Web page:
Pat Farrell looked for the good in each student who came through the doors of Catholic Memorial High School in recent decades, many agree.
Shortly after his last day in a 40-year-career at Catholic Memorial High School, Waukesha, Pat Farrell stands outside the school where he spent 25 years as an English teacher and coach and 15 more in administrative roles. (Catholic Herald photo by Allen Fredrickson)
“He was kind of like the Fr. Flanagan of Catholic Memorial – ‘There is no bad kid,’” said John Gabelbauer, a social studies teacher.

Fr. Edward Flanagan was founder of Boys Town, made famous by the 1938 movie of the same name for which Spencer Tracy won the Oscar for Best Actor.

Farrell concluded a 40-year career at the Waukesha school in December, retiring as assistant principal of student life. He spent 25 years as an English teacher and coach, and 15 more in administrative roles helping students who struggled with themselves, their families, their classmates, their studies or their teachers.

“He was really good for kids. Anyone who was in trouble found themselves in his office. He would walk with them, he would not abandon them,” said Gabelbauer, who graduated from Catholic Memorial and returned to teach around the time Farrell was hired.

“The biggest thing that I took away from him was, be fair. Try to look at every single side and angle to a story that you can. Listen to the kids, too – don’t just lecture them. Listen to what they have to say,” Gabelbauer said.

Teens more driven, accepting,
says 40-year educator

Kathleen McGillis
Special to your Catholic Herald

     High school is a struggle of who you are and who you want to be, retired Catholic Memorial administrator Pat Farrell said.
     That hasn’t changed during his 40 years in a high school setting. In four short years, the newly minted 8th grader evolves into an 18-year-old young adult, he noted.
     But Farrell has seen these changes – some of which mirror societal and educational shifts – across the decades at Catholic Memorial:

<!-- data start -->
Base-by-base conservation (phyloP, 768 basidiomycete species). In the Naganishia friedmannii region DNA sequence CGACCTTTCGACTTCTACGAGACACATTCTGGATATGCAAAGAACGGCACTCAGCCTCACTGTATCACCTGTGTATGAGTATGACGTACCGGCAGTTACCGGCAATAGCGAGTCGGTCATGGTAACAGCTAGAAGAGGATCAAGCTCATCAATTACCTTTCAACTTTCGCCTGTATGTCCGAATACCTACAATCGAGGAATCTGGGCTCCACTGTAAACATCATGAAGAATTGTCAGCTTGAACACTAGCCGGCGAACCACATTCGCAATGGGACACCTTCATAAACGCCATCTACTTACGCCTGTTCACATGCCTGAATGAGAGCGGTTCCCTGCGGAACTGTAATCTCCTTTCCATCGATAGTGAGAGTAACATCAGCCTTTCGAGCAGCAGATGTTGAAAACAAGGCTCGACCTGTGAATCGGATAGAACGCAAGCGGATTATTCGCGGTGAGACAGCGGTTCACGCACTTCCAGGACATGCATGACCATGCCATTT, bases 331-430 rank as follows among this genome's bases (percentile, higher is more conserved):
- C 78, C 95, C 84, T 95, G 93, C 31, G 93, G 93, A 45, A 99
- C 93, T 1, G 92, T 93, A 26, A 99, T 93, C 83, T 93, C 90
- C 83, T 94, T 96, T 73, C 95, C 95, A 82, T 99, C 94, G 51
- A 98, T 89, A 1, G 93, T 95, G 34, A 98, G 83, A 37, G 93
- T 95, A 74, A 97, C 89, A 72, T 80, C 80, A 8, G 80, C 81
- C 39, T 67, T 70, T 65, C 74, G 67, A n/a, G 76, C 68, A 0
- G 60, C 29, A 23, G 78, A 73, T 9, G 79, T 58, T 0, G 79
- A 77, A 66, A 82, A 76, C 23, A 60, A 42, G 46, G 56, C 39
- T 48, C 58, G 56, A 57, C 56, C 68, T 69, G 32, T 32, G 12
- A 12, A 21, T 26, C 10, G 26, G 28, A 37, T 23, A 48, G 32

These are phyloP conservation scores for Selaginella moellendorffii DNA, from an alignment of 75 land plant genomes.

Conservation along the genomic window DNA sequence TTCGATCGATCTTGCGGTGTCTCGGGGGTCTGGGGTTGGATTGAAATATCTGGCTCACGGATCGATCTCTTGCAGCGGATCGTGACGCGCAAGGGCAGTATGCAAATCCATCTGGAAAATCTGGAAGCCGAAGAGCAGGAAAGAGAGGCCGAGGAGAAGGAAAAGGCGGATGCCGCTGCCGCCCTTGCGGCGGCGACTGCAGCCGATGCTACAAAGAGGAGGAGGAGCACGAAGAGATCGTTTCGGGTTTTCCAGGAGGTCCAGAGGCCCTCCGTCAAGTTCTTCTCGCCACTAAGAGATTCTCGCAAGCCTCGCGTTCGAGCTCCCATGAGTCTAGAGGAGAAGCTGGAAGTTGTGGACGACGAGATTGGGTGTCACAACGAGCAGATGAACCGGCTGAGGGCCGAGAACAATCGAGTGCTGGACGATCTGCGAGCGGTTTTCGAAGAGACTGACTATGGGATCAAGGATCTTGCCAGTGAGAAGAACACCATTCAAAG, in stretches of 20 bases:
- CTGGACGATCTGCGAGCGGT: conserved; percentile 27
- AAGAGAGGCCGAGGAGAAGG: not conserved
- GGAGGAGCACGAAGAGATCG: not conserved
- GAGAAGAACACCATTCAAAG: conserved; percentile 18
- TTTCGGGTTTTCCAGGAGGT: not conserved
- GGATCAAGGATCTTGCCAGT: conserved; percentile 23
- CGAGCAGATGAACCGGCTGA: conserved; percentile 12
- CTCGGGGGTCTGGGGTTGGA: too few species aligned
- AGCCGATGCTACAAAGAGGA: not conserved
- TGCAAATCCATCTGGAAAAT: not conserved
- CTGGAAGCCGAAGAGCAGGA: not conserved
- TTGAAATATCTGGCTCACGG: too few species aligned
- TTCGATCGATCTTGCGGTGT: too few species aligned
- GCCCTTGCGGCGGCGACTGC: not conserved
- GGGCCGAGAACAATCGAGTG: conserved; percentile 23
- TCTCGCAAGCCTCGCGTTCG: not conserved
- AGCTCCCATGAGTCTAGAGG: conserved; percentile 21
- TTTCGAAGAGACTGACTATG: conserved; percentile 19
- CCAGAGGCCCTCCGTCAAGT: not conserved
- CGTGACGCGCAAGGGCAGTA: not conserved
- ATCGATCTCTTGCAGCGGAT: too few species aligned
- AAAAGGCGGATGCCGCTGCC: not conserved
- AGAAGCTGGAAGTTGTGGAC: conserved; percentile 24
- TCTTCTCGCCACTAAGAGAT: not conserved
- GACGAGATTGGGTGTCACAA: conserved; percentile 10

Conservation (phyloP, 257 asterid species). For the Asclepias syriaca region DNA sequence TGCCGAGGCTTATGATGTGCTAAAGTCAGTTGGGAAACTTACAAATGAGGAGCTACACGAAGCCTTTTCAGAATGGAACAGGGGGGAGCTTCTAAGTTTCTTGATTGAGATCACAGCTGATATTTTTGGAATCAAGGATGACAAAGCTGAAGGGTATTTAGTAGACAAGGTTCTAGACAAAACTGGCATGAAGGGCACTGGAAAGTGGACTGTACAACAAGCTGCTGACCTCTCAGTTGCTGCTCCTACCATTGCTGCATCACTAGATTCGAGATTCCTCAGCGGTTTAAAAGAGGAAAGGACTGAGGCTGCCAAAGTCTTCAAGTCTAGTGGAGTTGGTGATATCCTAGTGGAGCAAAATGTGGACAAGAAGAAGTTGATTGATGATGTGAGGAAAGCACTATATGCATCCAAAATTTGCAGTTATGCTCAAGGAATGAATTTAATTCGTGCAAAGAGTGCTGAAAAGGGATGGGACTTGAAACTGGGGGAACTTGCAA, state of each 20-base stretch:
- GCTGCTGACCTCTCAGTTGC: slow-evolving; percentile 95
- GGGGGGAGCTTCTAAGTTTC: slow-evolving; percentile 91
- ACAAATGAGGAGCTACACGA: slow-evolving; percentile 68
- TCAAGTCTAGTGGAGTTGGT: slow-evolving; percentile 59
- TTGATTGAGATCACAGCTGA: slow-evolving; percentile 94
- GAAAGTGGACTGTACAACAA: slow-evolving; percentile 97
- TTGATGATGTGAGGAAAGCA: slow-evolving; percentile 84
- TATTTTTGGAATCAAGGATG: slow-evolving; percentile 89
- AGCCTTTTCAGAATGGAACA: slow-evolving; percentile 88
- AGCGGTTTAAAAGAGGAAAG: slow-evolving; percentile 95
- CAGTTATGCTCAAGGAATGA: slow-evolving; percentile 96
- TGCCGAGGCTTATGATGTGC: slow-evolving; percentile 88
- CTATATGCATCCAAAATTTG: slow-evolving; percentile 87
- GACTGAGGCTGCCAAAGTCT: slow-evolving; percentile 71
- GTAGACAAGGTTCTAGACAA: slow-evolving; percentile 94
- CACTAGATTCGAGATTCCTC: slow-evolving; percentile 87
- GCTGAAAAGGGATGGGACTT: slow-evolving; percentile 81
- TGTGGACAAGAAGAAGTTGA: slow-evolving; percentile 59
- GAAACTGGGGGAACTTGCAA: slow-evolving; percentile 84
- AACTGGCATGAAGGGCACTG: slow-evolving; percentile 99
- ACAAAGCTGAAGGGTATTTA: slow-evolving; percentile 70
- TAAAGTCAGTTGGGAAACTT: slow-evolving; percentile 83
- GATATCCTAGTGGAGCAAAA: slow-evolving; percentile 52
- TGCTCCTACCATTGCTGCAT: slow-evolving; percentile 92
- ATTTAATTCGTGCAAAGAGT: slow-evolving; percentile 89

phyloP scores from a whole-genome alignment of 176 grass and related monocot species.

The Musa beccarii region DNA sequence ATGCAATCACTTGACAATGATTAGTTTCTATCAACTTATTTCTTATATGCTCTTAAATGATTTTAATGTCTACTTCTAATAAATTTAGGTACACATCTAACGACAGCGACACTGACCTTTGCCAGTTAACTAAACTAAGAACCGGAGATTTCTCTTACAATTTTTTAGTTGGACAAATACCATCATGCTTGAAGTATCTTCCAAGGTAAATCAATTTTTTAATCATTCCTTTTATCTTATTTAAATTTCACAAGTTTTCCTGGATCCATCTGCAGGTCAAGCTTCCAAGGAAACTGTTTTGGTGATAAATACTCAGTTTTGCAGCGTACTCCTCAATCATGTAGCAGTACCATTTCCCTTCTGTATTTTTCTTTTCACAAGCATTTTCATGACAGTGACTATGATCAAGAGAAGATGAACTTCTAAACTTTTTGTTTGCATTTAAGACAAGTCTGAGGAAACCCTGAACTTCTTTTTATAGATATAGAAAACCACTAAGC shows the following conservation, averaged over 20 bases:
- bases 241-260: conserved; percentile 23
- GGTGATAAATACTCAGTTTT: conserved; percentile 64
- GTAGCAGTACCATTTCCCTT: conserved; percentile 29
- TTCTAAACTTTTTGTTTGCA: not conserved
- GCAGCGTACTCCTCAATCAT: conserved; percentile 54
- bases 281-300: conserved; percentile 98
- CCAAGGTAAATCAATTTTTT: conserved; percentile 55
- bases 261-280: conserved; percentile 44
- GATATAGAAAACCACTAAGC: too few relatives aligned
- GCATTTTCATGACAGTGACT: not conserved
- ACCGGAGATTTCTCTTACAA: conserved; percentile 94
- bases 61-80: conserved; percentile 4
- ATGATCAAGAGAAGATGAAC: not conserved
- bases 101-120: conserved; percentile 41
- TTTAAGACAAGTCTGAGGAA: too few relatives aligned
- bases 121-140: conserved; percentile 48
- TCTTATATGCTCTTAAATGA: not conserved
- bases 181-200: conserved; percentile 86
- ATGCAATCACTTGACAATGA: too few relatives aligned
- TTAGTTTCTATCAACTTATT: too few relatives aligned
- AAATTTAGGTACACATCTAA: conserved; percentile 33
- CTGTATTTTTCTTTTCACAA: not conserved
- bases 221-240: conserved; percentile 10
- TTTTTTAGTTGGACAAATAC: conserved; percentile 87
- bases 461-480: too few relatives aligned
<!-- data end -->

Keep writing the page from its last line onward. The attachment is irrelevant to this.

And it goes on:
• Students are more serious about their education.
  • They are more driven. “They really work hard.”
  • “They’re much more accepting of each other.”
  • At the same time, most want to follow a similar path. 
  • They are generally more thoughtful.
  • They are more receptive to being helped if there is a problem.

     His best advice to parents of teenagers? “Hold them firmly like a bird – loosely enough so that they can fly away,” he said.
     Parents set a powerful example of what is important by what they do as well as in what they say. Kids typically do want to please their parents and teachers, Farrell said, and parents should invest in them emotionally and spiritually.
     At the same time, he said, “You’ve got to realize that they’re sometimes going to make mistakes. As long as they grow from it, it’s of value.”

Bob Hall, principal at Catholic Memorial, said Farrell, 65, has been a role model for him.

“We’ve got something at Catholic Memorial called the Memorial Way. I think he embodies our school values in a significant way over a long period of time,” Hall said.

With the Memorial Way, the school’s staff and students are expected to model the values of faith, trust, respect, inclusiveness, professionalism, excellence, charity in all things and school pride.